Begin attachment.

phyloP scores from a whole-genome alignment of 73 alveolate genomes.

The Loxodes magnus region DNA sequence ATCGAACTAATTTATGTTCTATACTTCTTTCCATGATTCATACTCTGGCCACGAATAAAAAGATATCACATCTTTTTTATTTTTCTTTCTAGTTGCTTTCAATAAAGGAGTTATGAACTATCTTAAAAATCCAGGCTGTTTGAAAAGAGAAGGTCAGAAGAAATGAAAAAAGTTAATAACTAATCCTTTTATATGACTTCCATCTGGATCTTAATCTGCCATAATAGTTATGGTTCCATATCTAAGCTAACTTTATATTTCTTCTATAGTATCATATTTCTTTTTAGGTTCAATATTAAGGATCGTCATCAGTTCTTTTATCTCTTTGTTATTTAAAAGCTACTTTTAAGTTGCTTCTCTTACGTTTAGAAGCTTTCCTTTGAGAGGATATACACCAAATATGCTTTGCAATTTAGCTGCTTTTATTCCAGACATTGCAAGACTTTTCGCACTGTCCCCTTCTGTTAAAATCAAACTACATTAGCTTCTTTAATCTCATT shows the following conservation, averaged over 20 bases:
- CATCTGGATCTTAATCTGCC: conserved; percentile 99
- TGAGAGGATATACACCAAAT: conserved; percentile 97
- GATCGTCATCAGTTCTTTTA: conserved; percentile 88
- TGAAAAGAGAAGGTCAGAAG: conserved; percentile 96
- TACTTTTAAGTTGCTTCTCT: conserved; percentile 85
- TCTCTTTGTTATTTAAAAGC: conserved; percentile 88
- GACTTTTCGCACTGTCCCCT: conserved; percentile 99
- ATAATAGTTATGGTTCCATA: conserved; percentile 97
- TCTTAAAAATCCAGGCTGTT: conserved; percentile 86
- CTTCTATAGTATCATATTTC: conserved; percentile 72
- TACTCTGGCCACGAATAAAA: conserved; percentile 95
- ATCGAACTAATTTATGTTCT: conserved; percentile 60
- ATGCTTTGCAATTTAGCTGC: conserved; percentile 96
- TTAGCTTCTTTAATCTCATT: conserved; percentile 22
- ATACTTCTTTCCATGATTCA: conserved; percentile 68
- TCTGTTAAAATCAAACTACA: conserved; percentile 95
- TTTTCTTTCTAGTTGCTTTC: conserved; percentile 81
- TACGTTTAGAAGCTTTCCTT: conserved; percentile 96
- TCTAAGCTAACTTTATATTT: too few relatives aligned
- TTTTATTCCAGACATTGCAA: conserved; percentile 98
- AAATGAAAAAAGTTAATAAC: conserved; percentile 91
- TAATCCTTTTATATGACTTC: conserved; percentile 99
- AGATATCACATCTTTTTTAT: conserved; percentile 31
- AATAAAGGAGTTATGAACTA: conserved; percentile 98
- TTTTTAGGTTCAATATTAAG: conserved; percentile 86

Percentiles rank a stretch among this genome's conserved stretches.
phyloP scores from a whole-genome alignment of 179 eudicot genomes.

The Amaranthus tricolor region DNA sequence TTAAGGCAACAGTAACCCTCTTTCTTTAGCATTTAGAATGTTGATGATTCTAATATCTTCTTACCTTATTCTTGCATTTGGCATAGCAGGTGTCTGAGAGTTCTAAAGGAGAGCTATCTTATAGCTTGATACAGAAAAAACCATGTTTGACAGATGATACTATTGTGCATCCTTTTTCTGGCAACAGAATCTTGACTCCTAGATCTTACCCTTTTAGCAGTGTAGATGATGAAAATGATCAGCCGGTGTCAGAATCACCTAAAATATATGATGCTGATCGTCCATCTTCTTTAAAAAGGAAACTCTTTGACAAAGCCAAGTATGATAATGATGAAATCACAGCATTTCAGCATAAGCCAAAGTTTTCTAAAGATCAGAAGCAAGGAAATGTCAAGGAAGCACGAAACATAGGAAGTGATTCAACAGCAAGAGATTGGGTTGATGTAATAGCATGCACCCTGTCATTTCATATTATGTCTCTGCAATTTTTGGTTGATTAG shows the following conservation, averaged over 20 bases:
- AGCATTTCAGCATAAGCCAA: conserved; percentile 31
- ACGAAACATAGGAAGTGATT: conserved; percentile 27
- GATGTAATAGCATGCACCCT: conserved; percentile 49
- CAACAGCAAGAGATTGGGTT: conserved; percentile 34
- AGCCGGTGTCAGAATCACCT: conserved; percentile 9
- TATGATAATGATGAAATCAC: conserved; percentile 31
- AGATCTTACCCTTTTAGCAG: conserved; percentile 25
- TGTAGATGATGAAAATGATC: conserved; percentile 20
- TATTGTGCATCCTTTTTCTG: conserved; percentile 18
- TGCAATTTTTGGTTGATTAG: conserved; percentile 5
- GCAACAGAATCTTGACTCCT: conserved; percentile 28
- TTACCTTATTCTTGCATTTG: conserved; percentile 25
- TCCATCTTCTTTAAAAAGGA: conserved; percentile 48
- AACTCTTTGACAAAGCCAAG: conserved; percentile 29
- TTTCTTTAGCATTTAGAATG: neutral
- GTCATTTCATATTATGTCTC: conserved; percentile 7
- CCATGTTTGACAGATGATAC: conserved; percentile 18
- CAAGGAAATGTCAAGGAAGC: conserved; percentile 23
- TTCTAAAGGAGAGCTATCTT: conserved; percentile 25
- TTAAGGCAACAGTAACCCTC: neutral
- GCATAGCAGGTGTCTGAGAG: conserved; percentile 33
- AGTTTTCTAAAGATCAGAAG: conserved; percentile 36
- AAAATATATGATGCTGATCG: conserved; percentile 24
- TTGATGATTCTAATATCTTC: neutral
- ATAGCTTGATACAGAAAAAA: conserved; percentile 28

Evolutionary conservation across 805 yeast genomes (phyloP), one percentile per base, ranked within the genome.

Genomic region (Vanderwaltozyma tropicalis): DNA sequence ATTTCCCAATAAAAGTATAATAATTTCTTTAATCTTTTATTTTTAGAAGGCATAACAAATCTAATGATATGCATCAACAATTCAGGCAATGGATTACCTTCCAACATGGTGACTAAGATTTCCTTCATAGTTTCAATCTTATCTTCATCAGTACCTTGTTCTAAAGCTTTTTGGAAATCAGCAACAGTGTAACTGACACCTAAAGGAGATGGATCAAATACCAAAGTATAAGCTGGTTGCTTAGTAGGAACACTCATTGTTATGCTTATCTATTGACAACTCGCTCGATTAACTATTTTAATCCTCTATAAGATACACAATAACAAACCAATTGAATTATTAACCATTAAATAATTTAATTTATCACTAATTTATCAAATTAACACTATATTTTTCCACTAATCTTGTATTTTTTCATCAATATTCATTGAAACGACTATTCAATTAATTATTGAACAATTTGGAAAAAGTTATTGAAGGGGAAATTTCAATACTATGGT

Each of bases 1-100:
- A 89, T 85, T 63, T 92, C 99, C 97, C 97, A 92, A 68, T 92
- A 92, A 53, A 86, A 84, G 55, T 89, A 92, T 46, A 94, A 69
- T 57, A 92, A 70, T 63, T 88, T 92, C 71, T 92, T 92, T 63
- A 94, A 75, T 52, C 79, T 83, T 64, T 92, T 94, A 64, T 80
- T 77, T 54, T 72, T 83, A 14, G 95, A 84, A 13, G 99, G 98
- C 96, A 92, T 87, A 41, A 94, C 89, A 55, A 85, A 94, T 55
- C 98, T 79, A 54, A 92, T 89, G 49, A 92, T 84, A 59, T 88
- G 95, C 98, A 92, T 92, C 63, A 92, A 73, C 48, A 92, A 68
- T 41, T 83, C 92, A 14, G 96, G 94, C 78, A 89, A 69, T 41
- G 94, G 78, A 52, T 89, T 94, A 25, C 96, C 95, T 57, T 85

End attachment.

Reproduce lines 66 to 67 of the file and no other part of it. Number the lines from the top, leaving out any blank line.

- G 95, C 98, A 92, T 92, C 63, A 92, A 73, C 48, A 92, A 68
- T 41, T 83, C 92, A 14, G 96, G 94, C 78, A 89, A 69, T 41